SEATTLE-Microsoft has snared Coca-Cola Enterprises as a customer for its dedicated hosted services, which will be phased in over the next few years.
Coca-Cola Enterprises is the world’s largest marketer, distributor and producer of bottled and canned liquid nonalcoholic refreshments, with some $20 billion in annual revenue.
It that has 74,000 employees, some 30,000 of whom are knowledge workers with access to desktops and laptops, with 15,000 true mobile workers. The other 30,000 work in the company’s plants.
The company introduced a global transformational agenda for itself at the end of 2006, with communication a key component of that, Esat Sezer, CIO for Coca-Cola, told eWEEK here at the 2008 SharePoint conference.
“How we collaborate between different regions and the various business units is a very important part of the transformation,” Sezer said.
As such, the company created an executive communications council, which Sezer co-chairs, whose goal is to leverage different technologies and find a way to adopt those in a manner that enables better communication and collaboration.
To that end, Coca-Cola Enterprises introduced live video broadcasting and audio on demand though its portals, but then realized that its technology framework required a refresh, which meant taking a new direction.
“At that time we had a variety of disparate legacy and inherited technologies, and pulling all of these together would have been a challenge. We probably owned every technology introduced in the last decade, and that was hard-wired and patched together, which certainly did not give us the ability to scale up,” Sezer said.
Company officials decided to migrate from largely IBM-based technologies, including Crossroads, WebSphere and Stellant, to Microsoft to simplify all this while getting the capabilities that would allow it to quickly scale up on the communications front and do unique customization.
Then came Microsoft’s software-plus-services concept, and “we saw the commitment from Microsoft to work with us to pull all this together. So we made that call and will begin the first part of the migration of our communication and collaboration capabilities, including e-mail, calendaring and conferencing, to Microsoft Online Services in the second half of this year,” Sezer said.
Coca-Cola Enterprises’ intranet portal will also be totally renewed with SharePoint, and document management and learning capabilities will be added on top of that, given the importance of training its large mobile work force.
The company plans to roll out these online services to more than 10,000 staff members during 2008 and hopes to reach many more in 2009.
Coca-Cola Enterprises will use Microsoft’s dedicated hosting model, which is for companies with more than 5,000 employees and which has been running for the past four years. It is in the prototype stage, and the infrastructure part is almost done, Sezer said.
Asked if he is concerned about possible outages, disruptions and bandwidth issues with these online services, Sezer said he has received assurances from Microsoft in this regard, noting that this would be an that issue regardless of whether or not Microsoft was hosting it.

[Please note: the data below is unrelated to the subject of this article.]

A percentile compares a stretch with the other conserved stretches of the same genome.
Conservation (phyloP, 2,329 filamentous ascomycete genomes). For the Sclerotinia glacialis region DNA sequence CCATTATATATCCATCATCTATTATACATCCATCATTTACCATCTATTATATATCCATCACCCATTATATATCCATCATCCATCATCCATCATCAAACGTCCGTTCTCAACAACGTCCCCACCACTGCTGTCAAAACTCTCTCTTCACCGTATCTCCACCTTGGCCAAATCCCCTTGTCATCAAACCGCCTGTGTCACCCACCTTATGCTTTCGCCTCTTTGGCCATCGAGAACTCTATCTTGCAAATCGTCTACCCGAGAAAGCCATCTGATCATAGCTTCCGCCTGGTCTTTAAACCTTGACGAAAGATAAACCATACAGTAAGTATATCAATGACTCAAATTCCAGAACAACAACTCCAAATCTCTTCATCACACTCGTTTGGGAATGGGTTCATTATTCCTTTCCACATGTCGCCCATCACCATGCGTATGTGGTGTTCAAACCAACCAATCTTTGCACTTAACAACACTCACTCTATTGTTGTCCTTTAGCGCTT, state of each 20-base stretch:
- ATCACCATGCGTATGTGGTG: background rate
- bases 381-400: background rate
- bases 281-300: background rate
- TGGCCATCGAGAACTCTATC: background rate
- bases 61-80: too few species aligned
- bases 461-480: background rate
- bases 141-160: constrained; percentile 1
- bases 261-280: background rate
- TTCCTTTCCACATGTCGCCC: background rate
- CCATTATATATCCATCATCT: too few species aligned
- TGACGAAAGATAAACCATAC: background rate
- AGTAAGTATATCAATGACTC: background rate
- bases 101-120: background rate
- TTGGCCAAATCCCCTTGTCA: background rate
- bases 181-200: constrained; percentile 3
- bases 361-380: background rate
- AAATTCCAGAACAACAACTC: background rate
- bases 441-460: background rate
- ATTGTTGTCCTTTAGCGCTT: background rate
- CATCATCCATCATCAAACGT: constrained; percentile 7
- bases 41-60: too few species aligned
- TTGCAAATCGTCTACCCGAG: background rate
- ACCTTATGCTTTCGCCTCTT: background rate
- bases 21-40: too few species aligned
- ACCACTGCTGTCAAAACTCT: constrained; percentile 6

“The basic question for me is whether I can run this infrastructure better than Microsoft can. Am I going to be able to know their product better than them? I might, but I’m hoping that’s not the case,” he said. “Time will tell, but my core business is not running a data center, and letting someone else do this frees up resources that can be used elsewhere. Is there a risk? Yes.”
Keith McCall, chief technology officer of Azaleos and a former Microsoft executive, said there are risks, warning that hosting is a costly proposition for companies of all sizes, but especially for those with more than 200 employees.
“We estimate that a 1,000-employee company with moderate e-mail usage that hosts their e-mail may incur an additional $3,000 or more per month just for bandwidth charges for their users and which is not included in the pricing of Microsoft’s services,” McCall said.
Microsoft will need to learn Research in Motion’s recent lesson: A network service interruption can occur at any time, and trusting companies putting all of their eggs in the hosted services basket can run the risk of significant productivity losses when, not if, e-mail goes down, he said.
But for Sezer, letting Microsoft handle those services allows him to put those resources into developing new capabilities and differentiated solutions.
Asked if Microsoft has provided guarantees against e-mail loss and any legal and regulatory issues that could arise from that, Sezer said, “We had a substantial legal engagement with Microsoft upfront, which was an extensive, difficult undertaking.”
This issue was addressed in a recent research report about hosted e-mail by Gartner analyst Matthew Cain, who said the market for e-mail hosting services is poised for explosive growth in the next few years, with 20 percent of enterprise market e-mail seats delivered via software as a service and similar models by 2012.
But there are four areas of common misunderstanding in hosted e-mail relationships: legal, security and integration, contract startup and cessation, and operations, he said. Cain recommended that customers clarify the legal aspects before signing the contract, including how discovery and preservation requests will be processed.